Ukraine War and the elephant in the room

by Andrada Costoiu

We live in unprecedented times, not because wars did not happen before but because the military power and the weapons’ sophistication is far beyond what nation states had at hand before. If you’re watching TV and reading the news you hear politicians, economists and journalists giving their opinions. Some of them are extremely offensive, some of them have smiles on their faces.  I do not enjoy any of it, and I find myself in political impossibility. 

I would like to see a reasonable end to the madness we are all part of. I have been trying to, but people who are knowledgeable of Russian politics do not say good things about how this is going to end.

Fiona Hill, an expert in Russia politics says in an interview that was published by Politico: “Every time you think, ’No, he wouldn’t, would he?’ Well, yes, he would. And he wants us to know that, of course. It’s not that we should be intimidated and scared…. We have to prepare for those contingencies and figure out what is it that we’re going to do to head them off.”

You can read her interview if you clock here: Fiona Hill Politico Interview

Thomas Friedman, an author that has penned well known books on world politics, says that he sees 3 scenarios about how this war ends. None of them are rosy, but the less likely of them it’s called …. “the salvation.” You can read that New York Times article here:

And, just yesterday, US gov is offering advice on how to survive a nuclear blast.  Here it is : Nuclear Explosion Ready.gov

Ok, so, first, people in Ukraine are dying. That’s right, children, old people, women and men are dying.
Second, if the government is kindly offering us advice of how to survive nuclear blast, they should also know that nobody survives above the ground in the area of the blast.  We also do not have the kind of houses that would offer protection against the penetration of gamma radiation, in case we are not in the blast area. And….in California there are no basements.
So, no, I am not smiling. None of us should. Perhaps the ones smiling on TV and in political and in other kinds of circles have a plan B. But us, regular people, do not.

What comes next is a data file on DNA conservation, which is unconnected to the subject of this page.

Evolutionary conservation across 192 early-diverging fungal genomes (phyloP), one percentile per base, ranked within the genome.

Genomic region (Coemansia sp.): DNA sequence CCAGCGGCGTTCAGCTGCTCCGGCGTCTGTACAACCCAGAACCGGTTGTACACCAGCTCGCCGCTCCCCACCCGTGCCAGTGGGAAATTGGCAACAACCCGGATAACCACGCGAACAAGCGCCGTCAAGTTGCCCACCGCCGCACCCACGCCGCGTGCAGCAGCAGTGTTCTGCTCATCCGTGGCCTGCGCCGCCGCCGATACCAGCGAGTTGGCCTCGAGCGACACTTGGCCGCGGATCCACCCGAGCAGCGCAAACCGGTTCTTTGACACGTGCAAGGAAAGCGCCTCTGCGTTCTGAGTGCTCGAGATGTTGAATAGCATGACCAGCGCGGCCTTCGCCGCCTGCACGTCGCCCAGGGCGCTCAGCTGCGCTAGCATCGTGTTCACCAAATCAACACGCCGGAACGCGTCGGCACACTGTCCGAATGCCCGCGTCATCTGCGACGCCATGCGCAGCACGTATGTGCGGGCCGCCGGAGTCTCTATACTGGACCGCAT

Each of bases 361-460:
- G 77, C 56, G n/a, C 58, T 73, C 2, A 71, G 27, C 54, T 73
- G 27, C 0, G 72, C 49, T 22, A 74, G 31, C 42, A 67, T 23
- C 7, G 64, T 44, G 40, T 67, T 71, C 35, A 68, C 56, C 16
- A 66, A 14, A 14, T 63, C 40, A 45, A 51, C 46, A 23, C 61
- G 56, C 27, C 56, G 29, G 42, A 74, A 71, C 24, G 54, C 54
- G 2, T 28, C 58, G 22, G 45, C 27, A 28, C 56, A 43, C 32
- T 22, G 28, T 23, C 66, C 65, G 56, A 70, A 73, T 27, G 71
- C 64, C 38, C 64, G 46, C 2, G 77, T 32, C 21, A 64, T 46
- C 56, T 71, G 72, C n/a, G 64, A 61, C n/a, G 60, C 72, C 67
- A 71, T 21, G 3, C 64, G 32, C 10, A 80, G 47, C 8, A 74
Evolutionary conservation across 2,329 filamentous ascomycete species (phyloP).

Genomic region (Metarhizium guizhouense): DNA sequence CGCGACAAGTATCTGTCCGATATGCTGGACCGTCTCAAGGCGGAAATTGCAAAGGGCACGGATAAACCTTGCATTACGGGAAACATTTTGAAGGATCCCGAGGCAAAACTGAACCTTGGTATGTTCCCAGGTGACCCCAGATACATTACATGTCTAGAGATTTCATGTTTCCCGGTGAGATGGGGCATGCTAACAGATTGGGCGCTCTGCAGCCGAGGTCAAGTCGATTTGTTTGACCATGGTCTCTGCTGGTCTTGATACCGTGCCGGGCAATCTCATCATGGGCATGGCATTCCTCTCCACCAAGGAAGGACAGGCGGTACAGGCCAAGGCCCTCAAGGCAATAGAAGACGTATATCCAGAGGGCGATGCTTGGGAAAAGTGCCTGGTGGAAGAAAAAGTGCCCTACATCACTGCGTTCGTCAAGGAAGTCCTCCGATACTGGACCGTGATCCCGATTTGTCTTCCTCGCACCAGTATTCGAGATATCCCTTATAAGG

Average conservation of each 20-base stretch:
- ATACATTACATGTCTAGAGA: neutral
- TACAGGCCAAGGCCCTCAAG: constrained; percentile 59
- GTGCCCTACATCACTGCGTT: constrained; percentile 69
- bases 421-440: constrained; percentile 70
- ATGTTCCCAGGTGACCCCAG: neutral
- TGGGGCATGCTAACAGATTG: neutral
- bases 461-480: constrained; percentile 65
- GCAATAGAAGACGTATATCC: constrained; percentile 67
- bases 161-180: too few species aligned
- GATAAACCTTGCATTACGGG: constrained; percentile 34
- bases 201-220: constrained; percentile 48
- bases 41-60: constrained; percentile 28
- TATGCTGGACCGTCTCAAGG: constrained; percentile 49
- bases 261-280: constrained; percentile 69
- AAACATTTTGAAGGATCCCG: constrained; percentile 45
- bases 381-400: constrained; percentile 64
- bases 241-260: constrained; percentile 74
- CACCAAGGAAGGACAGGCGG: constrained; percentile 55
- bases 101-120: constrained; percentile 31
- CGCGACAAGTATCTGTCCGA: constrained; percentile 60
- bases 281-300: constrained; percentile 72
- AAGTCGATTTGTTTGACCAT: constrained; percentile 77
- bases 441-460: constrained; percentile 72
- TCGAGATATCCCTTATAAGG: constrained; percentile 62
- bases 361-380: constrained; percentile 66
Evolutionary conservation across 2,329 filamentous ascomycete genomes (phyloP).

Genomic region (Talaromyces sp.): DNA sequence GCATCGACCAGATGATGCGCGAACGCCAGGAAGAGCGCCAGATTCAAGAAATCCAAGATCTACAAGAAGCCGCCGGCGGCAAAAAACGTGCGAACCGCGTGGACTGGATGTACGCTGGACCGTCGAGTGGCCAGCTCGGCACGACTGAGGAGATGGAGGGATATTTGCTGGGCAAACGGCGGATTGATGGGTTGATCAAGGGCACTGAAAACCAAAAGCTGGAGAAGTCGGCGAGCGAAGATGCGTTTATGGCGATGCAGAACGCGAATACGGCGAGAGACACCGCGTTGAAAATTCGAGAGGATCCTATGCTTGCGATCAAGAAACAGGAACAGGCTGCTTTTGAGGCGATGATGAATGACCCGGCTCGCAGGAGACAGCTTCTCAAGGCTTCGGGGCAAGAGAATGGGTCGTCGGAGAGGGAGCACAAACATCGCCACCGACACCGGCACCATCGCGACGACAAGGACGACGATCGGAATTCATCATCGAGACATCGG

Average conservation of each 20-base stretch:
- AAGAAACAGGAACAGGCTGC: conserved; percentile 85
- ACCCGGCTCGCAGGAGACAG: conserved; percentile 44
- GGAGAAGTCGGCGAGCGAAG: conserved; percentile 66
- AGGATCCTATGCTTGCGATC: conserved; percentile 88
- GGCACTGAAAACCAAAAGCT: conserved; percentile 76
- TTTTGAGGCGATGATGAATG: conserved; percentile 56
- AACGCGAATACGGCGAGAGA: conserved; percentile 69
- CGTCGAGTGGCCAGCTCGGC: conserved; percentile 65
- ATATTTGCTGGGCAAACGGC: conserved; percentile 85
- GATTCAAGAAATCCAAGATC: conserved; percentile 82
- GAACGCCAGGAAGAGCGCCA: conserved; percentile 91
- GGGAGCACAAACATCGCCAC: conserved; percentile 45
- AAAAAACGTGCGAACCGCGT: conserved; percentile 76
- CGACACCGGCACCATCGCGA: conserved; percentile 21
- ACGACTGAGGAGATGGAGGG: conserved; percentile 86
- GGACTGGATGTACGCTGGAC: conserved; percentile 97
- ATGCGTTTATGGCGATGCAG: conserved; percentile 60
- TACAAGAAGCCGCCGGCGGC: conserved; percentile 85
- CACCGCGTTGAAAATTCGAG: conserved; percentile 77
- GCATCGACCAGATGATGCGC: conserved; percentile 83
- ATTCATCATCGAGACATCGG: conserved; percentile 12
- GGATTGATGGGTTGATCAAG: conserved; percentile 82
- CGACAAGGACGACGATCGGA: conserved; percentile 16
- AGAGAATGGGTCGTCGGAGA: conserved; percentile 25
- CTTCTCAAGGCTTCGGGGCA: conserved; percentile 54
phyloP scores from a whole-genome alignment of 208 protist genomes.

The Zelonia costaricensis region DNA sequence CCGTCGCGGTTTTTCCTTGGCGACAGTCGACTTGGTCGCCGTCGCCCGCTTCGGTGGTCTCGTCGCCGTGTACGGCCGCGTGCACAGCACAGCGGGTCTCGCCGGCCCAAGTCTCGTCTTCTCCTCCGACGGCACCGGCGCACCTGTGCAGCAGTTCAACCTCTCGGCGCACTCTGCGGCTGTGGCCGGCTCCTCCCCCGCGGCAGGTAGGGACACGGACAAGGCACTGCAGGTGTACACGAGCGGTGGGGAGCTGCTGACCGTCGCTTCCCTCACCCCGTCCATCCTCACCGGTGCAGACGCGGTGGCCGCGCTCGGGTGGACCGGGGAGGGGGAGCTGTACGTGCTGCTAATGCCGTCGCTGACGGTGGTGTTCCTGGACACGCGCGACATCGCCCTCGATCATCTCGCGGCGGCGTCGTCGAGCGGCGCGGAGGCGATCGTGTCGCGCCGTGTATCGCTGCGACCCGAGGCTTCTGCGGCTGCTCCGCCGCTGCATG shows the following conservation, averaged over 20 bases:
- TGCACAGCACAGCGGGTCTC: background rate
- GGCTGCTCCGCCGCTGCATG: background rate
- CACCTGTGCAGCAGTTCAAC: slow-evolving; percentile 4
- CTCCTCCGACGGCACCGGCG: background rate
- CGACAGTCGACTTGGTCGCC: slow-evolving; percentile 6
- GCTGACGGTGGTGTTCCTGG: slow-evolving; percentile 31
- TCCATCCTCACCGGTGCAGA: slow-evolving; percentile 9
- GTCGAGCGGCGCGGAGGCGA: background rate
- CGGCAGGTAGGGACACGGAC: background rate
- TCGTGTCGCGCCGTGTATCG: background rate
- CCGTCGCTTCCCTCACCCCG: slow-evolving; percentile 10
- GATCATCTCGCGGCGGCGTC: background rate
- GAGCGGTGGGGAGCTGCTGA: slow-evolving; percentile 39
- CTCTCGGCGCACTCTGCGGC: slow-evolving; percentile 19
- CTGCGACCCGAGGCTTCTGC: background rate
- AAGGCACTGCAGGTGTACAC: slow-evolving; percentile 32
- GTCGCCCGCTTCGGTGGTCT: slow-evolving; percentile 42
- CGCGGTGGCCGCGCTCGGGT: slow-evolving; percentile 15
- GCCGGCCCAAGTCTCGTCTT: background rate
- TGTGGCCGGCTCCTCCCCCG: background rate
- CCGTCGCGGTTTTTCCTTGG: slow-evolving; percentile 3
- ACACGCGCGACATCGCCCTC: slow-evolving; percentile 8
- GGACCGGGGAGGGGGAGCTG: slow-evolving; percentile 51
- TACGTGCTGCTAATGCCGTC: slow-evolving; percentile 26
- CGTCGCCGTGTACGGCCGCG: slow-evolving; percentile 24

Biden said yesterday “We’re ready.” 
I am asking, ready for what? 
What are the checks and balances in the situation that is unfolding right under our eyes?
Is there a logical, tactical plan that would end this or at least minimize the damages and the risks?

I am never pessimistic, but right now I need someone to help me out of the gloom. 

From the Lion King that my kids love so much, to Star Wars, the Edge of Tomorrow and you name it, everyone likes to think they’re a hero. Right now, I and us all are looking for that kind of hero, but in real life. We need somebody wise that would be able to de escalate the conflict. 
If he shows up, god bless him/her/they (or whatever the pronoun the hero would like!). We should call him: The man/woman who saved the world.

May we all see the light.

3 thoughts on “Ukraine War and the elephant in the room

  1. Putin has been planning this for 20 + years. All the hacking, all the interfering in democratic elections in the US, UK, Brexit, using fake news to affect the outcome that suited him, a less united world, particularly in Europe.

    Supression of the press bringing it back under state control was also necessary to stop any oppostion at home from Russians. Opposition figures jailed or killed. Watering down and filling the Russian Dumas with his yes men so in every area of Russian society he has tight grip.

    His invasion of part of Georgia in 2008 was also part of this same plan because he has long stated that the collaspe of the Soviet Union was the worst thing that ever happened to Russia.

    Yes, he has been surprised at how hard hitting the sanctions are this time around, but from his point of view it is now or never if he want to claw back much of the Soviet Union.

    If he is able to defeat Ukraine, then he will take the rest of Georgia and also Moldova. which has a tiny army of 6,000. Due to Russian immigrants remaining in Moldova at the fall of the Soviet Union Transdniestria region proclaimed independence from Moldova in 1990, resulting in a brief civil war. Although a cease-fire was declared in 1992, relations remained tense between Moldova and Transdniestria (which is not recognised by the rest of the world). Russian troops are still present in the security zone. Moldova considers itself neutral and is neither in the EU nor Nato.

    The Russians have fired missles from Transdniestria into the Ukraine, since the war began.

    The world should have stopped Putin in Georgia, and now he might just push the “button” if he can’t get his way.

    Liked by 2 people

  2. You are right. Moldova, formerly known as Bessarabia, was an integral part of Romania until 1812, when it was ceded to Russia. Then it remained a province of the Russian Empire until after World War I, when it became a part of Greater Romania, and it reverted to Russian again after World War II. Romania and Moldova are very close culturally, we speak the same language and have the same currency.
    We shall see what the next few days will bring. I hope it will be :PEACE.

    Liked by 1 person

  3. The best we can hope for is stalemate and armistice with Ukraine divided in an east and west. That would be the best outcome. That may be driven by the rise of an anti-war movement in the US and by a deterioration on the Russian economy.

    Like

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